Looking ahead to a working week that ended with Friday the sixteenth, his usual death duties payment deadline, Trevolin plugged in his Sesquire and began some forward planning. His commission from the sales of deactivated arms, armoured cars and helicopters was enough to let him pay off the residue of the death duties. He could make the transfer on Monday and, given the usual express speed of the legal profession, expect to take over complete control of the estate within the year.
   On the other hand, if Albert Piraud and his tricky pals were planning to swoop on the Montespan estate, he might have a month or two in hand to plan a defence while they firmed up their plans. It seemed likely that he would be safe while the residue of the full death duties remained unpaid. If the attack came via a compulsory purchase order, the crooked politicians would want to extract the full amount from him because the more money that went into the national purse, the greater the scope for them to divert it for their own devious purposes.
   Looking for an edge of his own, Trevolin wondered if he could get influential members of the film industry interested in the Montespan estate. The film industry was seen as a national treasure and worthy of vast subsidies; to the fury of the rest of the European Union. If he could get different government departments scrapping and generating embarrassing publicity, he might be able to hold on somewhere in the middle.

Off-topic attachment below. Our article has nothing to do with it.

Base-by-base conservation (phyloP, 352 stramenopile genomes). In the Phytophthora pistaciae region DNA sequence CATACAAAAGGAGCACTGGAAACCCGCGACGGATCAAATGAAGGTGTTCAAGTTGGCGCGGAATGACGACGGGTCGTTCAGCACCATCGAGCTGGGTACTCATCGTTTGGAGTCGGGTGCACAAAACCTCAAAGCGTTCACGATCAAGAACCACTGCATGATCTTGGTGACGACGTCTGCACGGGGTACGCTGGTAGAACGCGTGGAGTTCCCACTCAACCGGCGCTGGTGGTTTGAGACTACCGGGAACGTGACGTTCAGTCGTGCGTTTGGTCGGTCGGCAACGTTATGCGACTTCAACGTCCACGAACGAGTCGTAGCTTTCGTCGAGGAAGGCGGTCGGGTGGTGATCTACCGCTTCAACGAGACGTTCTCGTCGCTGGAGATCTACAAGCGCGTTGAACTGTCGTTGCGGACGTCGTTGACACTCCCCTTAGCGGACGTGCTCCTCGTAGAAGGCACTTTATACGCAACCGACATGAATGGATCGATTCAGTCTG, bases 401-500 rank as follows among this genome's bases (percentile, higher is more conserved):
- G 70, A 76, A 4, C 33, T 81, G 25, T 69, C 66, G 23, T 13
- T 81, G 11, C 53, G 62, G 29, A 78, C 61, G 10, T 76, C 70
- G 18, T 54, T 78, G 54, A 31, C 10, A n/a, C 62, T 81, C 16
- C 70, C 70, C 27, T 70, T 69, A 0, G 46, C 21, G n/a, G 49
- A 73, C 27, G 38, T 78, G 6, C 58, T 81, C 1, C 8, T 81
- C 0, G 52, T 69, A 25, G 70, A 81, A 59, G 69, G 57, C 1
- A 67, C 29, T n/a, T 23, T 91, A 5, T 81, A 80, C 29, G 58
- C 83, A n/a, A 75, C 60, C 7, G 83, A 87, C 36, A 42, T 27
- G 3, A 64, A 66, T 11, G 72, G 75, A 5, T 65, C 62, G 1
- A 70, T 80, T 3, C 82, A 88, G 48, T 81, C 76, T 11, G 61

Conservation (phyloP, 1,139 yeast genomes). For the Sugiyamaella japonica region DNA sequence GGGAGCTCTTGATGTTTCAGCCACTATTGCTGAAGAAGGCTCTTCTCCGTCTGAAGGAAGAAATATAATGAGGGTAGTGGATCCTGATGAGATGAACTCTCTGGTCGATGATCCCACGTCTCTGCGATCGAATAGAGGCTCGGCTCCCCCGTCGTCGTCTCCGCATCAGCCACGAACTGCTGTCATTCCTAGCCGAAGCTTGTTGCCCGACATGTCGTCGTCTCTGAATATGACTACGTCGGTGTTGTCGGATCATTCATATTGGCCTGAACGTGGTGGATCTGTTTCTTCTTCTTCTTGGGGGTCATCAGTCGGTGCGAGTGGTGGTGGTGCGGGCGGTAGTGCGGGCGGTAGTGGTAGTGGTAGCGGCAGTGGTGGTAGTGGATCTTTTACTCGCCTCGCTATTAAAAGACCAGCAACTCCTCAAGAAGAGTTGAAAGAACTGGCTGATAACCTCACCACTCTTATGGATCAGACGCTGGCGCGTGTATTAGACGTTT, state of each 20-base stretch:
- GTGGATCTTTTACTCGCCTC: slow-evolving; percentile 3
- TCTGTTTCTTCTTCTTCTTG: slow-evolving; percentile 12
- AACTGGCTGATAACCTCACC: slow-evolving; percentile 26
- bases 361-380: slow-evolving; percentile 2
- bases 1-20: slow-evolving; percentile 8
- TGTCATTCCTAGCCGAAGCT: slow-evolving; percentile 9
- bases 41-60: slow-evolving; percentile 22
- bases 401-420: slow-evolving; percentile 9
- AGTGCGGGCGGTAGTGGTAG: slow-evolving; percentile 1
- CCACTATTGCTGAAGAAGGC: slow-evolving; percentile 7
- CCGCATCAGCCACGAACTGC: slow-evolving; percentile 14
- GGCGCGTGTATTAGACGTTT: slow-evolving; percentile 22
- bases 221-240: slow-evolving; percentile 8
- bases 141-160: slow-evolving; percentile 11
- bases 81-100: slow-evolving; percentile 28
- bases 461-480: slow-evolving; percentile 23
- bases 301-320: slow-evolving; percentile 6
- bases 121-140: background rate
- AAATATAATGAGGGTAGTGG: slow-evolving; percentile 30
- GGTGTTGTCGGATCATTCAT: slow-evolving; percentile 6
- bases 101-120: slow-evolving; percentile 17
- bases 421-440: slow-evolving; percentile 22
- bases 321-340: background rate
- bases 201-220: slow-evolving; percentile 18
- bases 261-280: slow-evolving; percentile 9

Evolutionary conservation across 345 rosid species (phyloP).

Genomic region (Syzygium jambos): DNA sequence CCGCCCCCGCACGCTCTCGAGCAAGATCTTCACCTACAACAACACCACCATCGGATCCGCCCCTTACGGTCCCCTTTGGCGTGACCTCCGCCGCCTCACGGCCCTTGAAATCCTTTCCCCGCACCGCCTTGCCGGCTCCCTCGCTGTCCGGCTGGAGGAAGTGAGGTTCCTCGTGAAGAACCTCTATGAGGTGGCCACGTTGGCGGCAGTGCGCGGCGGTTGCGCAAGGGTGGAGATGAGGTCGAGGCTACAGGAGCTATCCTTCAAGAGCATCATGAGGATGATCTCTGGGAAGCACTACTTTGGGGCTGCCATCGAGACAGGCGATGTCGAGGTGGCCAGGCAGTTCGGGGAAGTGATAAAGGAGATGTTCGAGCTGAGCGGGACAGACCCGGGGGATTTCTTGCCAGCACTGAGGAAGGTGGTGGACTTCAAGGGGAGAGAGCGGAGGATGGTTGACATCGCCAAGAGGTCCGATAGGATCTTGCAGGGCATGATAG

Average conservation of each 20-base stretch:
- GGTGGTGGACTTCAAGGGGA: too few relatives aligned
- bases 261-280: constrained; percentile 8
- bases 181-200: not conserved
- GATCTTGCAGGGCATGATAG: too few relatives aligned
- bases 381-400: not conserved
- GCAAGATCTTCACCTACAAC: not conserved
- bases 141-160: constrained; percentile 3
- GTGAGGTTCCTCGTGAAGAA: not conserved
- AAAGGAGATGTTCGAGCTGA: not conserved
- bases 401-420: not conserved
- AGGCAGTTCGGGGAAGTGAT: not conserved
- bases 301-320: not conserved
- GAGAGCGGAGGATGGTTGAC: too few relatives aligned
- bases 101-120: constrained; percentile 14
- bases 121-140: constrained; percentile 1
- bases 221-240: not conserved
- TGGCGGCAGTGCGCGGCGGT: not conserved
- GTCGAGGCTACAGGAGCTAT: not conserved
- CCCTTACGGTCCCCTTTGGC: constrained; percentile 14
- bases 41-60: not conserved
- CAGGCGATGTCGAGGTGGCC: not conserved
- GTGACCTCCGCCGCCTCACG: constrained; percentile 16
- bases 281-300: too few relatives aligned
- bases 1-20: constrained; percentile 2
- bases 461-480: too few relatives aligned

He had to look over the estate to get a better idea of what it had to offer. Trevolin had walked through the sixty-odd rooms of the house and bumped around the accessible parts of the estate in a four-wheel-drive vehicle but, as he had been planning to let the place be flattened into an air-freight terminal, he had taken little notice of its features. There was a good restaurant in Ybrantan, the nearby small town. Feeling decisive, Trevolin booked a table, then called the land agent who looked after the estate to invite him for a free meal; free in the sense that he would be trading knowledge for a good feed.
   Driving out thirty kilometres to Ybrantan was a slow crawl in the city then a sprint west on the N13, as usual. Trevolin had met the land agent twice but he retained just a hazy mental impression of a weathered man, who looked as old as the hills to the south and east of the small town. When he entered the better of Ybrantan's restaurants, Trevolin just joined the oldest man in the bar. His choice turned out to be correct.
   Frank Harrison, an American, had stayed on after World War Two, married a local woman and generally gone native. He pronounced his own name 'Arrison, just like the locals. His accent had almost gone but he retained characteristic American speech patterns. Trevolin renewed their acquaintance around ordering an apéritif, the meal and a bottle of wine. The conversation turned to business when they had food in front of them and robust, red wine in their glasses.
   "The land is worthless for agriculture at the moment," said Harrison, beginning his quick catalogue of the estate's assets. "Basically, it used to be uneconomical, family plots before your ancestor bought them up."
   "No one ever amalgamated them into viable plots, then?" said Trevolin.